Originally Posted by vuongkkk
If you were Keiji, you would realize as soon as you saw my pics.
This is where I do not
point out exactly how long it took me to notice the technique. >.>
And on a unrelated note to not pointing out things, I will continue onward by doing the exact contradiction to the aforementioned action. Or other-wisely written: Do
point out things.
I can honestly admit that I am not as impressed as my fellow brothers-in-terrain with the water effect provided in these terrains, the first one I will grant looks at best decent, whereas the second one simply gives me the feeling of there not really being any water at all. I would like to see a similar effect in the second terrain, water-wise, as with the first one. Mostly that means just fill in the overly transparent sections of the river.
As to the doodad usage, it seems you are either not too familiar with the difference between high res doodads and low res doodads, or you simply can't make up your mind about which ones to use, or both.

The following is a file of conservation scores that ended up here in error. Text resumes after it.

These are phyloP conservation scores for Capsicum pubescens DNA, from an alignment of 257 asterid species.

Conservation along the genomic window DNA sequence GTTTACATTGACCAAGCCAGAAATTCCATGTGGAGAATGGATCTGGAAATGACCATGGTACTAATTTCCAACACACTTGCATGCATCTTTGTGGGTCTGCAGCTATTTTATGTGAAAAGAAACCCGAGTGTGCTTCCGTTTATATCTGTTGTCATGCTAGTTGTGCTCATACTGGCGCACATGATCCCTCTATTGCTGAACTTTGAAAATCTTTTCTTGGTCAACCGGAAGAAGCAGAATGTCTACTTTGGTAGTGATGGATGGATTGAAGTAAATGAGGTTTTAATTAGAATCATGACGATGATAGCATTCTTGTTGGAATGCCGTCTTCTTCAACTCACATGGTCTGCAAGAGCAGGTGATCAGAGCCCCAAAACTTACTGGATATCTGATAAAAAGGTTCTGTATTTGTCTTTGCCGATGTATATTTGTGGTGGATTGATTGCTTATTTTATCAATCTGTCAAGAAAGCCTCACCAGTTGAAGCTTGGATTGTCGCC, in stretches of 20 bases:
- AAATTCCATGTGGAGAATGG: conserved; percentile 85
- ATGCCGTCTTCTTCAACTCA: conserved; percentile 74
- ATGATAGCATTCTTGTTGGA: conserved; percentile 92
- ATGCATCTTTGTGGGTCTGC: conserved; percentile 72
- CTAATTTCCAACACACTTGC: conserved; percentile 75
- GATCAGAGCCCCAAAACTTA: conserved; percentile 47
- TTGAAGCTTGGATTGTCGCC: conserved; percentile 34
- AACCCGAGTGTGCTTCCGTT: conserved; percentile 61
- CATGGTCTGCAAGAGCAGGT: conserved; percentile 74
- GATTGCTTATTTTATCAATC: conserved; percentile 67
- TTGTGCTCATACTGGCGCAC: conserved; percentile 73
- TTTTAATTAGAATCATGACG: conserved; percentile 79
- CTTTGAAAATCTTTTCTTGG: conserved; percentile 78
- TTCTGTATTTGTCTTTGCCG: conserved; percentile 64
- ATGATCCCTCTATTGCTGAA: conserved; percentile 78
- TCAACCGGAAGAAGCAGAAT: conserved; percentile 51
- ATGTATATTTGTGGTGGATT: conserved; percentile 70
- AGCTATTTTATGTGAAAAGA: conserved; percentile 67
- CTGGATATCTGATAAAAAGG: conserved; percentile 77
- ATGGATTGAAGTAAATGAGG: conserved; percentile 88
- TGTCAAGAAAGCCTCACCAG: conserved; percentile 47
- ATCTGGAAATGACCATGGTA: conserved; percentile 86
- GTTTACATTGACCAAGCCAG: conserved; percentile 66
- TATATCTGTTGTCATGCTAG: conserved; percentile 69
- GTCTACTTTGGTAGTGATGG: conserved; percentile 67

Mostly what I am referring to is the horrendous looking Blizzard non-imported stones, if it were me I would remove them in favor for better looking ones, such of which I personally prefer either Steinlord or Felsen.
Your natural aspects of the terrain, such as doodad placement and natural environment seems to be good enough, and I can't say I have anything in particular to point out there, lest I become extraordinarily nitpicking. Though I do want to take a note of the fog work in the first terrain, and the perspective in both. Fog in the first terrain is close to non-existent, and as far as I'm concerned fog is a major factor for any terrain, to make it really shine and look good. And my second pointer for perspective rather float over in this first pointer, as I would recommend for future terrain references that you have a broader perspective, namely that you zoom out the camera more and get a larger gathering of landmass crammed into the screenshot. And the way this correlates with the prior statement is that fog becomes even more of a necessity when you have broader and larger terrains to work with, having several layers of mountains in the background and making the fog seem like the environments slowly fades away on the horizon until it becomes one with the sky, in a manner of speaking.
Those are my opinions, I hope they may be of some assistance :)
Oh and do refrain from double-posting, if you may.